Navigator, the PR firm engaged to develop an action plan to counter the clean-fuel standard, advises its unnamed clients to use a "counter-punch strategy" -- to pay lip service to government's climate agenda, wait for the clean-fuel-standard announcement, then orchestrate a hard push-back. Part of the scheme is to convince Canadians that "fighting climate change is a losing battle" by arguing action is too costly. It's dishonest. Energy companies -- and the politicians they're seeking to influence -- know Canada must decarbonize the fuel supply to reduce GHG emissions.
"All the major federal political parties have pledged to meet or exceed Canada's 2030 targets. The clean-fuel standard is projected to reduce annual GHG emissions by 30 million tonnes by 2030 -- equivalent to taking 7 million cars off the road and accounts for 15 pct of Canada's current emissions-reduction target -- more than can be achieved with any other single climate-policy instrument.
"B.C.'s (British Columbia) low-carbon fuel requirement has been in place since 2010 and is credited with delivering one-quarter of B.C.'s emissions reductions between 2007 and 2012 with limited impacts to consumers' pocketbooks. As part of its CleanBC plan, the province recently announced further reductions to the carbon intensity of transportation fuels over the next decade using this instrument. California, Oregon, and the EU have parallel policies. Their experience shows that a clean-fuel standard can reduce emissions, drive innovation, and increase renewable alternatives availability.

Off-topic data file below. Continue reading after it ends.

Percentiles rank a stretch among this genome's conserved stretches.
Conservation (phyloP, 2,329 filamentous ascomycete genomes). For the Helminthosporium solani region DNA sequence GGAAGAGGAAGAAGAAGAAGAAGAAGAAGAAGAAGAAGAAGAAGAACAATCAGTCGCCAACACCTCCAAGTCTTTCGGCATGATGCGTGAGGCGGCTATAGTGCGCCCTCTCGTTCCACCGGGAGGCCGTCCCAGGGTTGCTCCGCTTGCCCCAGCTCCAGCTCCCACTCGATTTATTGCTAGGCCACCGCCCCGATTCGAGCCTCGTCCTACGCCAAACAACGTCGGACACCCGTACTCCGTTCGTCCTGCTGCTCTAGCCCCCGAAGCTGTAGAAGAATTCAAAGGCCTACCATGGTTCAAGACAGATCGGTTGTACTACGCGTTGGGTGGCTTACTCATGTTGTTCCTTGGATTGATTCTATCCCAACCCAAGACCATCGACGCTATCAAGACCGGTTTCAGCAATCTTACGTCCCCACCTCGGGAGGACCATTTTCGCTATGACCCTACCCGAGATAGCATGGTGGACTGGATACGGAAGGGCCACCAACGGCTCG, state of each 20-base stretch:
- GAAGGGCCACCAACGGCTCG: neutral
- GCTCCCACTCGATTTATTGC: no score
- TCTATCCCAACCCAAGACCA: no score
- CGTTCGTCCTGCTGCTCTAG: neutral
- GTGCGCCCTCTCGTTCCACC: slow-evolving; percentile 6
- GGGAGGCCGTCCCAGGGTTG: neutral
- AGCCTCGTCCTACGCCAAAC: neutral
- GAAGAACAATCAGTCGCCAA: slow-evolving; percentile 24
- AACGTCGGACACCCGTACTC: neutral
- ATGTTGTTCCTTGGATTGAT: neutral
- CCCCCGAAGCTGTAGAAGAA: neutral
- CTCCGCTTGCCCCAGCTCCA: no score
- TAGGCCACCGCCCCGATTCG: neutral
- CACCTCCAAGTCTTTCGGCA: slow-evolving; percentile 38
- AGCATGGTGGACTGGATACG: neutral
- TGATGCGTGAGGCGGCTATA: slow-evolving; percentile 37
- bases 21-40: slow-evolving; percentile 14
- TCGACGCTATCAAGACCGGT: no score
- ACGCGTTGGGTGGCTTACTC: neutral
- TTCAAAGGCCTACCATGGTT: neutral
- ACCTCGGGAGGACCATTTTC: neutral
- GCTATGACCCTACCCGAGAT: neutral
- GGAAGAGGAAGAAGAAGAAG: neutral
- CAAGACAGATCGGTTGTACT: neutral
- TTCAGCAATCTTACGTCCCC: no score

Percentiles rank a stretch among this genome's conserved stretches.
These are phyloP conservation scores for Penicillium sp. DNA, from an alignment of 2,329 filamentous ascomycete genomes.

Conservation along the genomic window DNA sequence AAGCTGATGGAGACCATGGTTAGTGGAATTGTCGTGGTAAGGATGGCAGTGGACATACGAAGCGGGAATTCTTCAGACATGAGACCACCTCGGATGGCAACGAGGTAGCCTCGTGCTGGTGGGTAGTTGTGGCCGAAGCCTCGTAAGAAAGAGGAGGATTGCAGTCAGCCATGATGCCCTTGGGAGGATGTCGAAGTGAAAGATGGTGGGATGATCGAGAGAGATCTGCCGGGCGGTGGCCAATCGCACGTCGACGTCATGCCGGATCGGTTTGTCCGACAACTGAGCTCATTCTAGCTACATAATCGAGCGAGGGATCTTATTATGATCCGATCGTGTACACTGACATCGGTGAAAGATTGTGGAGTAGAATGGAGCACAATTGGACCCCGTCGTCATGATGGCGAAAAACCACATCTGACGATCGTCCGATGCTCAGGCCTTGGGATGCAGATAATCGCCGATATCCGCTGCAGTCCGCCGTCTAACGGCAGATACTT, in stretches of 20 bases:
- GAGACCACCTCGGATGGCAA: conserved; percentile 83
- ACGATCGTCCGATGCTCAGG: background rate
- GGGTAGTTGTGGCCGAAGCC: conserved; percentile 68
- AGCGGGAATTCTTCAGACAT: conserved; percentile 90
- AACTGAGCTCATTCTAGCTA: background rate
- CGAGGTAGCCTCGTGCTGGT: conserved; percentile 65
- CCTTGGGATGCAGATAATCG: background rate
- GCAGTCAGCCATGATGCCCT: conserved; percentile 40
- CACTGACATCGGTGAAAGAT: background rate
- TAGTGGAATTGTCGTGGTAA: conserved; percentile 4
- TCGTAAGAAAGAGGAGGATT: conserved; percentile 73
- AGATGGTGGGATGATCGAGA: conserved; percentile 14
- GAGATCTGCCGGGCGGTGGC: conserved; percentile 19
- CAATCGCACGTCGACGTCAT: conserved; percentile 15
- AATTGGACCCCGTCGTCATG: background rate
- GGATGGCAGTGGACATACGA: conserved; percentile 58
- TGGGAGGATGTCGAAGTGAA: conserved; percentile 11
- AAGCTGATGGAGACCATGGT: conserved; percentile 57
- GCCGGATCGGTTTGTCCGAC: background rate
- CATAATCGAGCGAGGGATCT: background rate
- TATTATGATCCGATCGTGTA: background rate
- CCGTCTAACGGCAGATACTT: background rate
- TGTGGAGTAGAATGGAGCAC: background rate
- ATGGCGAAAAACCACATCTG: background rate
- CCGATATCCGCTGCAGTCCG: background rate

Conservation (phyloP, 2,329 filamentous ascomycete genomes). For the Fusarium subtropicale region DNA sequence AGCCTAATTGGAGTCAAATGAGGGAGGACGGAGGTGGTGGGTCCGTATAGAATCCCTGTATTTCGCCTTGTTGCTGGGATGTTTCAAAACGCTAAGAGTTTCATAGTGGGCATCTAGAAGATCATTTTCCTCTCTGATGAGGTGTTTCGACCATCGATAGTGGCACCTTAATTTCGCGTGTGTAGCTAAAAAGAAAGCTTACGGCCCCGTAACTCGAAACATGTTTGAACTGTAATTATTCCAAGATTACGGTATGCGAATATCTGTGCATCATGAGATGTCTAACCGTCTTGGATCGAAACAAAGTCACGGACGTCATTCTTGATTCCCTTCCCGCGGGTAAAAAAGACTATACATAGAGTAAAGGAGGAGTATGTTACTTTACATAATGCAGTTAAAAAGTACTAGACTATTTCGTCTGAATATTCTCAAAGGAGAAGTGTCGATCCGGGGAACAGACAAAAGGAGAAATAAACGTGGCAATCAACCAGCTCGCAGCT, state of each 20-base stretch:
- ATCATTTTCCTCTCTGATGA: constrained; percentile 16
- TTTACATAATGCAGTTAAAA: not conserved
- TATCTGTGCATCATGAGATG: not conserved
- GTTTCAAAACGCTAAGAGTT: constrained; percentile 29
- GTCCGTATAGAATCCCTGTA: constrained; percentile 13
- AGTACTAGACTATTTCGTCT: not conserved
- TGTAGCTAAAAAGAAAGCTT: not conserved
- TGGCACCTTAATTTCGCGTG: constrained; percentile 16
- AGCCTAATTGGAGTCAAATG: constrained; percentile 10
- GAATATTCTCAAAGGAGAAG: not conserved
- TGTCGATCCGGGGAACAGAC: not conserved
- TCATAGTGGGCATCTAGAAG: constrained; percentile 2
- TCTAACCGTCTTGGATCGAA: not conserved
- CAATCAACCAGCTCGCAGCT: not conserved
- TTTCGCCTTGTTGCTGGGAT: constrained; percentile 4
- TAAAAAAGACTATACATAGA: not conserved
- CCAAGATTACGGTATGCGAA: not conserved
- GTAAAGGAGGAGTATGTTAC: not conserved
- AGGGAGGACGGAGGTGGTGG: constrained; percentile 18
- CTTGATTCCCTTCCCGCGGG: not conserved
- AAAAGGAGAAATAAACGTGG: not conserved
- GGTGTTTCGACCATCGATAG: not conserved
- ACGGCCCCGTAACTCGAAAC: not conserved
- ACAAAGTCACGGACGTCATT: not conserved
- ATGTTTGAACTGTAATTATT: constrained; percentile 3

"Too often, industry opposition to environmental policies isn't driven by facts but by vested interests. Climate action is in everyone's interest. Government must stand firm on the policies needed to achieve timely emissions reductions. The sooner Canada adopts its clean fuel standard, the better."
Download the UN Emissions Gap Report 2019 HERE.
(Source: David Suzuki, Suzuki Foundation, The Straight, 20 Oct, 2020) Contact: Suzuki Foundation, David Suzuki, 604-732-4228, www.davidsuzuki.org